Q&A: The Watershed

Annabel Soutar talks about her new theatre journalism project commissioned for the 2015 Pan Am and Parapan Am Games

Presented by Crow’s Theatre and Porte Parole
Commissioned by the Arts and Culture Program of the TORONTO 2015 Pan Am and Parapan Am Games

Written by Annabel Soutar
Directed by Chris Abraham

Ngozi Paul, Kristen Thomson, Alex Ivanovici, and Amelia Sargisson in The Watershed.

In The Watershed, Annabel Soutara Montreal documentary theatre artist—ieads her own family on a cross-Canada journey, investigating the forces that are shaping the future of our natural resources, encountering leading freshwater scientists, government officials, activists and business leaders along the way. The play is a commission for PANAMANIA, the arts and culture programme accompanying the 2015 Pan Am Games in Toronto, as part of "Aquaculture," a specially curated selection of art works about water.

Now on stage at the Berkeley Street Theatre, The Watershed is directed by Chris Abraham of Crow's Theatre and features a powerhouse cast, including Bruce Dinsmore, Alex Ivanovici, Tanja Jacobs, Tara Nicodemo, Ngozi Paul, Eric Peterson, Amelia Sargisson and Kristen Thomson.

Here, we chat with Soutar about her experience creating this important piece of documentary/verbatim theatre.

Theatromania: Tell us about The Watershed. What inspired this show?

AS: The Watershed is a commissioned piece for the cultural programming of the 2015 Toronto Pan Am/Para Pan Am GamesPanamania. In 2012, Chris Abraham, the director of the play, and I were approached after Panamania’s Creative Director, Don Shipley, saw a documentary play we produced together called Seeds. He asked us to create a documentary play about the future of fresh waterone of the featured themes of his programming. Overwhelmed by such a big topic, I wasn’t sure how to address it. I write stories about Canada and at the time I didn’t perceive that our country suffered from any urgent problems with regards to the supply and quality of fresh water. Boy was I wrong! I discovered pretty quickly that many dynamic conflicts were playing out across the country that pitted the preservation of our environment (including the protection of fresh water) against the needs of our resource extraction economy. The Watershed follows one such story. It also explores the way I relate to environmental and economic issues in my personal life. My children, my husband and my parents are important characters in The Watershedas such, the play is a personal as well as a political story.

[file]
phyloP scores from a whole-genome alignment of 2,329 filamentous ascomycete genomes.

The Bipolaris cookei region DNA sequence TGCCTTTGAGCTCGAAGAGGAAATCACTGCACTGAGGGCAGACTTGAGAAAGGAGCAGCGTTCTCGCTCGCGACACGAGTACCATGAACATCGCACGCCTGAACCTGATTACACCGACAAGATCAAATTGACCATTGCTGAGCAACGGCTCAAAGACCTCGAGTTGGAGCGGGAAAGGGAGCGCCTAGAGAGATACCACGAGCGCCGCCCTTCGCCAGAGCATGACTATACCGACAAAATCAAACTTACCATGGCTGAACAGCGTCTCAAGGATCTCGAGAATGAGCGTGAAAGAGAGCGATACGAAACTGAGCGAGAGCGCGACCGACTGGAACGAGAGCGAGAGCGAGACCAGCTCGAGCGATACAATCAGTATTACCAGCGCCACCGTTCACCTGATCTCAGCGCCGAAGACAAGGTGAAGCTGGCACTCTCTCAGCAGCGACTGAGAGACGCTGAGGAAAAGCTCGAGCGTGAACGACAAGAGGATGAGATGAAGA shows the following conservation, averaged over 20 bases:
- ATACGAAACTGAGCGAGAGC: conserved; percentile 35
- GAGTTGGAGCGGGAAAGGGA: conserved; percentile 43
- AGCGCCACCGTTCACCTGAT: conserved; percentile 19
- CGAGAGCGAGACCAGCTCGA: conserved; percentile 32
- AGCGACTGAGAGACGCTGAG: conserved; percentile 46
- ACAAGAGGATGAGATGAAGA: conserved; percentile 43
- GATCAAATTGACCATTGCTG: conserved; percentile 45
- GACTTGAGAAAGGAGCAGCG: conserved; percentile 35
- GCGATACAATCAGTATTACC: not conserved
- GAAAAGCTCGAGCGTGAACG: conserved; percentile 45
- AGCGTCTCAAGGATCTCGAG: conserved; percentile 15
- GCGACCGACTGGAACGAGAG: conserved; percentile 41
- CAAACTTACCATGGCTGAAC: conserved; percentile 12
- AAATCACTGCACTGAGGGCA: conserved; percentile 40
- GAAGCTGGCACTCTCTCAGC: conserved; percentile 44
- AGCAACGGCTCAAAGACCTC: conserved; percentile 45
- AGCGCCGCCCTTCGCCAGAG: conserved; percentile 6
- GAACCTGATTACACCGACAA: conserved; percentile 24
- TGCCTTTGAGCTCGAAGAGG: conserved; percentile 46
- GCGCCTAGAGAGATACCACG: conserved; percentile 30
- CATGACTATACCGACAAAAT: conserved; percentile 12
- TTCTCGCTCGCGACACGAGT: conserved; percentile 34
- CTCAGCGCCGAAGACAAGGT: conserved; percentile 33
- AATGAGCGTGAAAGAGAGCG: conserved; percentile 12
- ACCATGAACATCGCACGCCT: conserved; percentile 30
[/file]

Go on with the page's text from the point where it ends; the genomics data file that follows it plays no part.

Theatromania: You travelled with your family across Canada and conducted interviews with environmentalists, scientists, politicians and activists. What was the most challenging part of that process?

AS: The most challenging part of the process was just living with three kids, a dog and my husband in a small space for four-and-a-half weeks! This would have been hard enough (for someone like me who likes her privacy) if we were just on vacation, but we were also working. Every day we were getting up, finding people to interview, learning as much as we could about the particular place we had landed in, and trying to think about how the material we were gathering could become footage for a piece of theatre. We were also on a tight budget and a tight schedule. We had four-and-a-half weeks to make it from Montreal to Fort McMurray and back—quite a distance to cover in such a short time with such an ambitious research task. 

Theatromania: This is your second collaboration with Crow’s Theatre and director Chris Abraham. What have you learned from working with him so far?

AS: The most important thing I have learned from Chris is that my documentary plays benefit enormously from an extended dramaturgical development process with director, actors and designers. Filtering the real footage I collect about contemporary social issues in Canada through the hearts and minds of other stage artists gives me time to reflect on current events and to talk with my fellow stage artists - not just as professional colleagues but as citizens of our country. The dialogue we have in rehearsal about how to frame the material ends up influencing the text a lot. It also affects the actors’ performances I think. When we stage The Watershed next week for the first time, we are doing so as a group of Canadians who have thought long and hard together about the future of this country.

Theatromania: What do you hope audiences take away from this performance?

AS: I hope the audience takes away whatever they have been prepared to give while watching the play. The Watershed asks them to care about Canada and about its economic and environmental future. If the audience connects with that request, they will leave, I think, with a renewed sense of what it means to be a Canadian and a citizen of the world today.

The Watershed runs until July 19 at the Berkeley Street Theatre (26 Berkeley Street, Toronto). Visit crowstheatre.com for more information and to buy tickets.

Show Dates: 
Tue, 2015-07-07 - Sun, 2015-07-19


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